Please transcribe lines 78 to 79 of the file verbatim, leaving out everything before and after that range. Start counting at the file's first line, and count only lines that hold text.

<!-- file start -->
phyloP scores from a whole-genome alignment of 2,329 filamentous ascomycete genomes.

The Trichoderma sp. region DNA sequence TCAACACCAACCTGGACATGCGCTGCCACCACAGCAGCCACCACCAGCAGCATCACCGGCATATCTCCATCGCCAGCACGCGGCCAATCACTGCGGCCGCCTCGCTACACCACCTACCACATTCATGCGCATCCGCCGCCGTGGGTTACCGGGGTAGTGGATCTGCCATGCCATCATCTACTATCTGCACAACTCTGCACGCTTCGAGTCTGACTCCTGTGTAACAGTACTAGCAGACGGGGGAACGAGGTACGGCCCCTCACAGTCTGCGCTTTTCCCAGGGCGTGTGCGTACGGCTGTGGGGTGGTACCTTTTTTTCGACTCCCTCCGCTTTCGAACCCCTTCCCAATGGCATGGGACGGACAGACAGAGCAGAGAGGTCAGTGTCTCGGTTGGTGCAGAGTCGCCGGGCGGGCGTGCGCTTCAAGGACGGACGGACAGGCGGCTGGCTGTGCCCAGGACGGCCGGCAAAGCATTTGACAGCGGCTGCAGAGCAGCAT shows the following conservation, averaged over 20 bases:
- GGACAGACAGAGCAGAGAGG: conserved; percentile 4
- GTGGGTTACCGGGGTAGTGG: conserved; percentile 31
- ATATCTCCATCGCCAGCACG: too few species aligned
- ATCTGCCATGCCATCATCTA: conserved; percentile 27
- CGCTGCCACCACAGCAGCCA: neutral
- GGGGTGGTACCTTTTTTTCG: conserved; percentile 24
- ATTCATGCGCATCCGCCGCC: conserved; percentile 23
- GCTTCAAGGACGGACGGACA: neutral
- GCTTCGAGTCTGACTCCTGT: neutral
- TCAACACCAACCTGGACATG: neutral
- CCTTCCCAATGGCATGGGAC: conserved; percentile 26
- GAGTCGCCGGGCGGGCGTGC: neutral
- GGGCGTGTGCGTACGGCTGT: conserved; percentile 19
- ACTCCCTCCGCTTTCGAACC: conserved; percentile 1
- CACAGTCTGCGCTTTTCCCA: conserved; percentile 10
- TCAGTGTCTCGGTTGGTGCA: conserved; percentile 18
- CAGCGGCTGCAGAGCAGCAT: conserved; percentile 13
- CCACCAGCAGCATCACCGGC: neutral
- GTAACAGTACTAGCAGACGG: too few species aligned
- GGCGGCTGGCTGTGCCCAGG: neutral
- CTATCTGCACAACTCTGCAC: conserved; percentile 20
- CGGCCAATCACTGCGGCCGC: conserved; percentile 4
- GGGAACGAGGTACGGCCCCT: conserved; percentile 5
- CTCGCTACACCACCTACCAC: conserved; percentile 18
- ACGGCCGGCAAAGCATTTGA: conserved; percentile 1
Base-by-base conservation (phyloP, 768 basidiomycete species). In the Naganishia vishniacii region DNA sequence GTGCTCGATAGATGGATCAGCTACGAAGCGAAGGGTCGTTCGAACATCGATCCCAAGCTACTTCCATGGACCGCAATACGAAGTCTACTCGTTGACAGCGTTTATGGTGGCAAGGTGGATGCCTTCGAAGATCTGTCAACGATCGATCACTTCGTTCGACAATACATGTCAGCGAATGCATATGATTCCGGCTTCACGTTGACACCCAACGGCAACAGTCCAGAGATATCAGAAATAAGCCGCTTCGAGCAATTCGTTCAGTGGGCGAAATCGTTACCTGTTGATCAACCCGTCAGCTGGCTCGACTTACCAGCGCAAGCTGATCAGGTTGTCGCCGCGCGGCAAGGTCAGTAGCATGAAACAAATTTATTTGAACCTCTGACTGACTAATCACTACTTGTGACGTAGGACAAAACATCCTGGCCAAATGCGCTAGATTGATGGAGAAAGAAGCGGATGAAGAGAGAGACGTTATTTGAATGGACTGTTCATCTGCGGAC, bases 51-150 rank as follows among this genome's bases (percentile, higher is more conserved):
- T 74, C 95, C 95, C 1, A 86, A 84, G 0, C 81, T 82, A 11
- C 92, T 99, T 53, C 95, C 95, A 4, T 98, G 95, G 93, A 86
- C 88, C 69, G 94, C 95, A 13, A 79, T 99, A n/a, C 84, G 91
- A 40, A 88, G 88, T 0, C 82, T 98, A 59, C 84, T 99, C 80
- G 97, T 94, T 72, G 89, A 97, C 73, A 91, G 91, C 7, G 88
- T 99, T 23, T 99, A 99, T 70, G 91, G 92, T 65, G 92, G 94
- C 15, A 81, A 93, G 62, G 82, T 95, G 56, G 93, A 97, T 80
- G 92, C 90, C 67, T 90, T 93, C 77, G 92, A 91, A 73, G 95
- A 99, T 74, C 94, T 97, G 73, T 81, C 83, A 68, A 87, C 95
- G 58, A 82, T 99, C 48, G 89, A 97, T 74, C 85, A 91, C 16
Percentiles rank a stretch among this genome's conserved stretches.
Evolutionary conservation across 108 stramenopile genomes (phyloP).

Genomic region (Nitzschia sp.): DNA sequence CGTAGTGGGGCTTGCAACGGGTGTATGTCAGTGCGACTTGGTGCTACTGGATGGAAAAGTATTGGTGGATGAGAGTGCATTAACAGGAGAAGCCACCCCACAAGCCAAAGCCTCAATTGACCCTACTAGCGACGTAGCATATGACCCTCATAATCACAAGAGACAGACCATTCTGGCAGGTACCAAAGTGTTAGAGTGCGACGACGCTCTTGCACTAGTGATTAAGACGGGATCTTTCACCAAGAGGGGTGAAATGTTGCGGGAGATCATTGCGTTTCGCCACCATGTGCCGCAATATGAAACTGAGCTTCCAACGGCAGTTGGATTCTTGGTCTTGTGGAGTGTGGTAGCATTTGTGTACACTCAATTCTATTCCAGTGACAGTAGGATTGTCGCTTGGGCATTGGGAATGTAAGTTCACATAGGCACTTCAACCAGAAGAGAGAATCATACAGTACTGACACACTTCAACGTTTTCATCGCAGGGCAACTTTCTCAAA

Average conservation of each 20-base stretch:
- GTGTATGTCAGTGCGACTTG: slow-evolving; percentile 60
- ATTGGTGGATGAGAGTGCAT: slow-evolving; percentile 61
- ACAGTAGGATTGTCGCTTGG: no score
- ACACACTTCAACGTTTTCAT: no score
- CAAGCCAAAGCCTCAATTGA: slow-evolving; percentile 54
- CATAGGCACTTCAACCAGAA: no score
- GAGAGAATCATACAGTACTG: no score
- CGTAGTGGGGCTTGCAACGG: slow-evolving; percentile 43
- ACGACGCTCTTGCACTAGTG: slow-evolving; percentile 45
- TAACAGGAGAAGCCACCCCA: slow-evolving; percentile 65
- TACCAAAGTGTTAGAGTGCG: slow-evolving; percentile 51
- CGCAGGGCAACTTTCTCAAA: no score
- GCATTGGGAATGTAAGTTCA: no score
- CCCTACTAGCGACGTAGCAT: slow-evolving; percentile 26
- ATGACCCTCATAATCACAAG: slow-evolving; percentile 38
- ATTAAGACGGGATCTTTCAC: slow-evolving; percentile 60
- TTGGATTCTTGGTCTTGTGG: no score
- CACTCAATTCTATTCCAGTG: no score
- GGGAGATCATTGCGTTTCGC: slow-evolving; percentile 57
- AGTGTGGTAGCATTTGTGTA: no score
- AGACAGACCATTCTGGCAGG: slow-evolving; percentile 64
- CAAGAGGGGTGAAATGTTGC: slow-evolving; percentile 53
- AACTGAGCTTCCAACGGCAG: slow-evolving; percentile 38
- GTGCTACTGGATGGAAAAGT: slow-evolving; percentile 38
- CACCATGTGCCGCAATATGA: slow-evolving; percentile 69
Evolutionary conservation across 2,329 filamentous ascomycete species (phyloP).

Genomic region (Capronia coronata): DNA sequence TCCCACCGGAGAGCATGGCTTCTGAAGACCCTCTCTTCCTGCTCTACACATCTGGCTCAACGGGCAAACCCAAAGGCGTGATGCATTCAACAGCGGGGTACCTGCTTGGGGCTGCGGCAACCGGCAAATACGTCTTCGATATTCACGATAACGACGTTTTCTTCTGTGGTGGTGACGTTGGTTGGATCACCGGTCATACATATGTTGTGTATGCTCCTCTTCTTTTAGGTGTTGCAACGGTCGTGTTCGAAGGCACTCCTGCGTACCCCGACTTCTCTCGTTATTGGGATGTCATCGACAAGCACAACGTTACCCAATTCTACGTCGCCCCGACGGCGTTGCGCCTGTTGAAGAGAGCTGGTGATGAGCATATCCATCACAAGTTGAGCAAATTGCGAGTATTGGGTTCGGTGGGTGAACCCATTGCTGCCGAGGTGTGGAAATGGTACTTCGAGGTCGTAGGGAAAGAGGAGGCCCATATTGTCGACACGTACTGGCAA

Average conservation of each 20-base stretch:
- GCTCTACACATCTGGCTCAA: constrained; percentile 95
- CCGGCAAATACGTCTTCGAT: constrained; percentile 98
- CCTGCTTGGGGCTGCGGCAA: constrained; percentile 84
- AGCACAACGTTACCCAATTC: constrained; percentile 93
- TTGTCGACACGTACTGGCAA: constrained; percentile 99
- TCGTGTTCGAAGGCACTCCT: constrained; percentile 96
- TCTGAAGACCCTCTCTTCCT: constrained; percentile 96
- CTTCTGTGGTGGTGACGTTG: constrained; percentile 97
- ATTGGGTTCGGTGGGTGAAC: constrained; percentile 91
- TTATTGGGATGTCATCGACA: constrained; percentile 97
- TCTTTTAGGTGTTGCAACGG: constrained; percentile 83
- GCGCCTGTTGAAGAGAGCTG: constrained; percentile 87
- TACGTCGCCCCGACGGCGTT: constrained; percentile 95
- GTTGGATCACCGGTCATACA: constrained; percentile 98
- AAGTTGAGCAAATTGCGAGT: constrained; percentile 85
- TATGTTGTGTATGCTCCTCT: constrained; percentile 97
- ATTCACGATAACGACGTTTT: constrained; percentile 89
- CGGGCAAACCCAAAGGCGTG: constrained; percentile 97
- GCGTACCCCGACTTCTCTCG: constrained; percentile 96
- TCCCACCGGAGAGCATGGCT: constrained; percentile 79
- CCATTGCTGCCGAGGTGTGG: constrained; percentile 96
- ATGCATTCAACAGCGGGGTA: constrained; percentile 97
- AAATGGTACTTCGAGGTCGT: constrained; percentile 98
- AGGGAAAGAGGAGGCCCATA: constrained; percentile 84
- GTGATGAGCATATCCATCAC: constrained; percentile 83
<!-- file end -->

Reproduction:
- CTTCTGTGGTGGTGACGTTG: constrained; percentile 97
- ATTGGGTTCGGTGGGTGAAC: constrained; percentile 91